Class abilities and spells: I don't use many magic characters (maybe because they take more preparation to use well) but if you want to have one, it's best to have a few handy go-to spells that you know quite well that you can use as needed. Similarly, I don't frequently need much in the way of class abilities, but sometimes for fun, I'll throw in a sneak attack extra damage, or rule that an NPC has evasion or something like that. Grab stuff that you're familiar with and can make the combat fun and use these types of abilities sparingly. It's usually better (or at least easier) to just factor these types of abilites into the numbers; if you want a character to be a bit more challenging, make his bonuses higher. But sometimes a spell, unusual weapon (like a blast of fire or flask of acid) or something like that goes a long way towards making an NPC memorable in combat.

Focus on environment: In my experience, combats are rarely memorable because an enemy combatant was dutifully statted out. Something that's more likely is a "standard" NPC without any special abilities per se, but one who the PCs have to fight in an unusual environment will be the combats that they really remember. What if the NPCs are jumping back and forth from rooftops and scaffolds? What if it's on a stormy, swaying deck of a ship in the rain? What if NPCs are ambushing the PCs from dark corners and hiding places at every turn?

I've used this "technique" throughout most of my d20 GMing career. Most of the time, my players don't know if I have stats for NPCs or not--it's seamless enough that combats run more or less the same whether I do, or whether I'm just making up numbers on the fly as I need them. It sure makes running the game less of a chore, and it also really facilitates the kind of PC driven types of games that I prefer.

However, I don't run entire games that way from start to finish. Having a few "generic" statblocks, either from the DMG or some other source, can be quite handy. Just make sure that they're easy to find and that you aren't scrambling, flipping through pages when what you really need is to be jumping right into combat right now with a reasonable number in hand. Having a few statblocks printed out on a single sheet of paper and paperclipped to the inside of my GM screen has come in handy more than once for me.

And for really important, dramatic battles against recurring or heavily foreshadowed NPCs, nothing beats having an actual, complete, custom statblock. As always, keep in mind the role you expect the NPC to play in the campaign. If it's just a bunch of thugs jumping the PCs while they're otherwise engaged in a bit of investigation which is dragging down the pacing of the game, then they're disposible and stats aren't important. If all the PCs need to do to interact mechanically with the NPCs is have them make a Sense Motive or Spot check, or a saving throw, then again; who cares what their other stats are as long as the relevant one is reasonable? And unless you feel pretty comfortable with the system, you may not know what reasonable means. So this technique, my "expanded rule #3", is a powerful tool, but one that you should make sure to use wisely.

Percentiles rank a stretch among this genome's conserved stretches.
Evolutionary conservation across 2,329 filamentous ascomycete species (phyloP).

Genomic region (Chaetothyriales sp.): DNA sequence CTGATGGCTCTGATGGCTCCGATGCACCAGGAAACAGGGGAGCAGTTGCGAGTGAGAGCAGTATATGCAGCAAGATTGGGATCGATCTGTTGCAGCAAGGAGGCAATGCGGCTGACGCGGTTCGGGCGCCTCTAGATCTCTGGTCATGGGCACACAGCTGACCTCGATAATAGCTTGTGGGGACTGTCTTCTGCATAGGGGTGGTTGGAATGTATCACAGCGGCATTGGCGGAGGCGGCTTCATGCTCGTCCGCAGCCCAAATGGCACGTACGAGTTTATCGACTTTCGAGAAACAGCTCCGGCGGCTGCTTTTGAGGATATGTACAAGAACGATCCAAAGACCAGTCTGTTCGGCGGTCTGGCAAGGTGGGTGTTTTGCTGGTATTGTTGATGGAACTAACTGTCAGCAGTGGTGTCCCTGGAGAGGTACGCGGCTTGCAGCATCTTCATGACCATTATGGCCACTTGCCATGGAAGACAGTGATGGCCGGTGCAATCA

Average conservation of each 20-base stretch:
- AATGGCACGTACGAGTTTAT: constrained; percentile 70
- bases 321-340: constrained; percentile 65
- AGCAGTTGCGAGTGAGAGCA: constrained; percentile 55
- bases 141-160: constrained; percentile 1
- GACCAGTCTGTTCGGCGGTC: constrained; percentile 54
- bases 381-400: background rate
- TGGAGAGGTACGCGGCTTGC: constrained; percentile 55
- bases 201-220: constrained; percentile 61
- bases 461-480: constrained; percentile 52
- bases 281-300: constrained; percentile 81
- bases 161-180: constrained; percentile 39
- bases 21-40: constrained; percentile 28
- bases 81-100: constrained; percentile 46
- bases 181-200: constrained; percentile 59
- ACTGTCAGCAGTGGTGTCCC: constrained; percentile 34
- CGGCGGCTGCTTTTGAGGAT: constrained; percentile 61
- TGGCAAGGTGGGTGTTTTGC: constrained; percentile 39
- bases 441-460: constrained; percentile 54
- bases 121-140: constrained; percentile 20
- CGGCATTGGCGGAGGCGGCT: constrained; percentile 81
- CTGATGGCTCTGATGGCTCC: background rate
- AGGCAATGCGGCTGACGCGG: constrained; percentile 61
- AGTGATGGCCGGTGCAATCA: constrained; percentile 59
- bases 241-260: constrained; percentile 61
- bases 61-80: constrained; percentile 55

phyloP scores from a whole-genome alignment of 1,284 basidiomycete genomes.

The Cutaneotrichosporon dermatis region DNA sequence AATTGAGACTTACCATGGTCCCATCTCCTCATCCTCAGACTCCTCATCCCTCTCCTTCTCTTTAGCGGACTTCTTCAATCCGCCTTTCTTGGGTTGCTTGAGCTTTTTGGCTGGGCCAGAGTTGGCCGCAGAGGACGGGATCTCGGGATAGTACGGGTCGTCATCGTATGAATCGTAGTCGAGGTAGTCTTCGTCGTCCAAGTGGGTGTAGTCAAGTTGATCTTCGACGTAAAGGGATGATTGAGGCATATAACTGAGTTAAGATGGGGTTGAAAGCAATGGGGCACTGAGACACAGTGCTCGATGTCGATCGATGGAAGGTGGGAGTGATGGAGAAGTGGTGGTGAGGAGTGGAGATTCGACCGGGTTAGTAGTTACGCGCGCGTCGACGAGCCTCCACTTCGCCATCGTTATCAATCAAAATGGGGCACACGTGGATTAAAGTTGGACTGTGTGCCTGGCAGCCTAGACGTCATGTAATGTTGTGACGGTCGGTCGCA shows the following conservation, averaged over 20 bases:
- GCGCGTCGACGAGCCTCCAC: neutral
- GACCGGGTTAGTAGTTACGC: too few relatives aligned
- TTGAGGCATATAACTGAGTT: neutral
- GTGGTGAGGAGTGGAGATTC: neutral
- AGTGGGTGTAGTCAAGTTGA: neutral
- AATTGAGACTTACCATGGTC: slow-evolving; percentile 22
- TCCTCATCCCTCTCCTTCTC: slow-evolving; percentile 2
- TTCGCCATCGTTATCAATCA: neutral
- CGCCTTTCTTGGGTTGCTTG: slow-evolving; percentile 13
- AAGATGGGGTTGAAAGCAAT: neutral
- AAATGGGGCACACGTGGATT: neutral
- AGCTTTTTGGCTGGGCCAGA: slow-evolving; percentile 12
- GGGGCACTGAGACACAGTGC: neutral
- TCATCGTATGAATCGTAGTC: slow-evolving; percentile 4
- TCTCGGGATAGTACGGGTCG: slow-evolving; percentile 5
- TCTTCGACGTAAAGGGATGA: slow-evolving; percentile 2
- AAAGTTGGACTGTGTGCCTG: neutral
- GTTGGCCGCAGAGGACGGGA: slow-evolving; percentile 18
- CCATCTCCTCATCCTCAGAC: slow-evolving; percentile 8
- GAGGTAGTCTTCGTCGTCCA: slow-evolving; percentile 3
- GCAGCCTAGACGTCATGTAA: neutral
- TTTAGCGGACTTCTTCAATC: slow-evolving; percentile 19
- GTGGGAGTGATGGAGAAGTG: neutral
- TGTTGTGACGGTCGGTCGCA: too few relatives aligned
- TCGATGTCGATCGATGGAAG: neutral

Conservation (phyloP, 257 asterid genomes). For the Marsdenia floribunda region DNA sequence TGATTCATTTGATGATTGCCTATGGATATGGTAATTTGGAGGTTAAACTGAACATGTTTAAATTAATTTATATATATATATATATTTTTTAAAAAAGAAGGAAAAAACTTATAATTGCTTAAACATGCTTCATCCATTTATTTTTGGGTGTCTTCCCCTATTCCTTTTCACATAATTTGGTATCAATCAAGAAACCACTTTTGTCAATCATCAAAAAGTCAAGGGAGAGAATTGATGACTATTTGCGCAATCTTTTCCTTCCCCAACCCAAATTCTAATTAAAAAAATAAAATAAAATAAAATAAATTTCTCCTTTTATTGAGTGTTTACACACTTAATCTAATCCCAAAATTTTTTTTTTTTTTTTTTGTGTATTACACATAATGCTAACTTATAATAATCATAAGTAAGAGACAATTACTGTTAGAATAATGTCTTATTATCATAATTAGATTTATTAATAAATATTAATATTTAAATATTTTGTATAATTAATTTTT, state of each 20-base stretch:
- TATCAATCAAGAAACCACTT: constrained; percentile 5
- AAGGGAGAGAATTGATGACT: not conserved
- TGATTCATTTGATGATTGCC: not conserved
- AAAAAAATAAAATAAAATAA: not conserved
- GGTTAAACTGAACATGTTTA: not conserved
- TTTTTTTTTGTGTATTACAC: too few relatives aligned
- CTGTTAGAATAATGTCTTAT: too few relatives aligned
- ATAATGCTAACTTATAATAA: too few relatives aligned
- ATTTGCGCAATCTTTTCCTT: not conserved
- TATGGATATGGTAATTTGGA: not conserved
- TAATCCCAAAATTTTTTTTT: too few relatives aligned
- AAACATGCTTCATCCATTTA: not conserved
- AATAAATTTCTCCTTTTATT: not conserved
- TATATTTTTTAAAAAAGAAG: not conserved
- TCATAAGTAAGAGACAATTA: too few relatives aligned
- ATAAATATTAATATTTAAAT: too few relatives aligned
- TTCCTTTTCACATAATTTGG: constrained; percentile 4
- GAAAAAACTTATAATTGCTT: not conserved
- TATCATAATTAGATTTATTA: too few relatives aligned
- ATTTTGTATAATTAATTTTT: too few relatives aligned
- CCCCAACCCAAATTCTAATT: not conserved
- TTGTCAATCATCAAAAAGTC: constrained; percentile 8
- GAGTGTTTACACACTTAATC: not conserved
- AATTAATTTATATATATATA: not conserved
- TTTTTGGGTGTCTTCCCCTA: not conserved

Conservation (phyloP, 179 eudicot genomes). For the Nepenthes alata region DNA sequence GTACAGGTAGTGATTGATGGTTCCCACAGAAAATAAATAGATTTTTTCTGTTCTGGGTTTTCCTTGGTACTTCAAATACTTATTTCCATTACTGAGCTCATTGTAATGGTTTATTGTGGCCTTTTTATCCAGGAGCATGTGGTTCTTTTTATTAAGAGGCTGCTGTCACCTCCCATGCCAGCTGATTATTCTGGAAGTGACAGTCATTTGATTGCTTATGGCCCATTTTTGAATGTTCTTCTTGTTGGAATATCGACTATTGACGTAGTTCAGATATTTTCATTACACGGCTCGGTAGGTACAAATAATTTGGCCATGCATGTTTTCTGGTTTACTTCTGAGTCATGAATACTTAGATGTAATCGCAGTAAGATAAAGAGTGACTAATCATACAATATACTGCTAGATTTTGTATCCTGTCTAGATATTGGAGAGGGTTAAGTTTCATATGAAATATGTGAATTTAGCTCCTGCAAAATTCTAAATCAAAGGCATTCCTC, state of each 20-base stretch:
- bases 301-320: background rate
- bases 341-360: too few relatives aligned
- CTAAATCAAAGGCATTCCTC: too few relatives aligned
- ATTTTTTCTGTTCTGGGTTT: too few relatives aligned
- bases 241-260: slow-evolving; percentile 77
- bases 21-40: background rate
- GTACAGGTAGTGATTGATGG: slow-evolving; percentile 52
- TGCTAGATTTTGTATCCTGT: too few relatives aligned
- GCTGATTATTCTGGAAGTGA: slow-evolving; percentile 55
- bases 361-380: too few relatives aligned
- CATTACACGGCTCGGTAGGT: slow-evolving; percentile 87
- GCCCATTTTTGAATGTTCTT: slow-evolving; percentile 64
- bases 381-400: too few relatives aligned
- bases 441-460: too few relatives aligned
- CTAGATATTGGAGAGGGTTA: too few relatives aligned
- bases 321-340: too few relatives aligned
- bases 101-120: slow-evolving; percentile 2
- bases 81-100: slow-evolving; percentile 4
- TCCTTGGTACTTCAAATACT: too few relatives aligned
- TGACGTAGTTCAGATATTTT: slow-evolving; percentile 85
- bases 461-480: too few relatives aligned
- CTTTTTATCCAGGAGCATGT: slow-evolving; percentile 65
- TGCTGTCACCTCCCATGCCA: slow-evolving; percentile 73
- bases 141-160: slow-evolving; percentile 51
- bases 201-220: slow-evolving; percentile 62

2) Description. This one seems obvious, but it's one that few GMs (in my experience) remember to utilize as wisely as they should. Unless your players are extraordinary and your play schedule quite regular and frequent, players aren't going to remember your NPCs based on their name, or even necessarily on their role. But give the NPC a distinctive description, and suddenly they've got something to latch on to. Of course, they might nickname your NPC by a physical feature, but that's usually OK too. Knowing that Gauvain and Alainna are unsually pale skinned, with striking eyes so pale that they almost appear white, but with rich, dark hair, makes them stand out in a setting that's mostly settled by folks with a "Mediterranean" phsyical disposition (which is true for much of my setting.) Of course, you've got to find ways to work it in when they meet them again, and that can be cumbersome if you're not careful. "Gauvain and Alainna enter the common room, and you notice again that their skin and eyes are extremely pale, in contrast to their thick dark hair,"--yeah, don't do that. "You see two pale, disembodied faces floating in the air in the dark alley. A closer look and you can see the dark, hooded cloaks that Gauvain and Alainna are wearing blending into the shadows," works much better. And while it might not be the tone you're going for, heck, simply saying, "Gauvain and Alainna, the goth twins, are waiting for you in your room when you arrive," is at least memorable.

Pictures are great here too. See if you can start gathering a collection of digital images, scans, or whatever of characters. Old Dungeon Magazines are one of the best resources here, but they're really not hard to find and they're all over the place. If you're looking for realistic portraits, check out links like this one. Fantasy character shots can be found a places like this, on the other hand.

3) Memorable personality trait. Even moreso than a description, an unusual quirk or something that you can demonstrate will help your players latch on to your NPCs. Knowing that both Gauvain and Alainna are extremely well-dressed, even quite dandy, for example, and that Gauvain speaks stiffly and formally like Stephen Fry playing Jeeves, while Alainna speaks only in a strained, hoarse whisper and carries a flask around to wet her mouth after speaking are great ideas. If you can actually imitate that speech, even better. It doesn't matter if your players don't ever seem to notice that your Stephen Fry impersonation is, in fact, Stephen Fry, they'll still probably find it memorable and catchy anyway.

4) Secret. I've already talked about Gauvain and Alainna's secret, and about the importance of secrets in the campaign in general, but a good rule of thumb is that any NPC that the PCs are likely to encounter again, especially with any regularity, can benefit from having some kind of secret that you can start hinting at right away. Keep in mind the role the NPC will play in the campaign, from last "episode." If the character's role is to provide exposition, the NPC probably has a secret related to the setting overall, or some of the other non-NPC secrets you've developed. If the role of the NPC is to provide services or goods to the PCs, he might have a secret device, spell, or item that they can use, steal, or earn for themselves at the appropriate time.

When I come back for Dungeoncraft #10, we'll have a look at regional mapping, and extending our campaign setting out from the home base area a bit... but not too far! Remember the first rule of dungeoncraft; never create more than you need!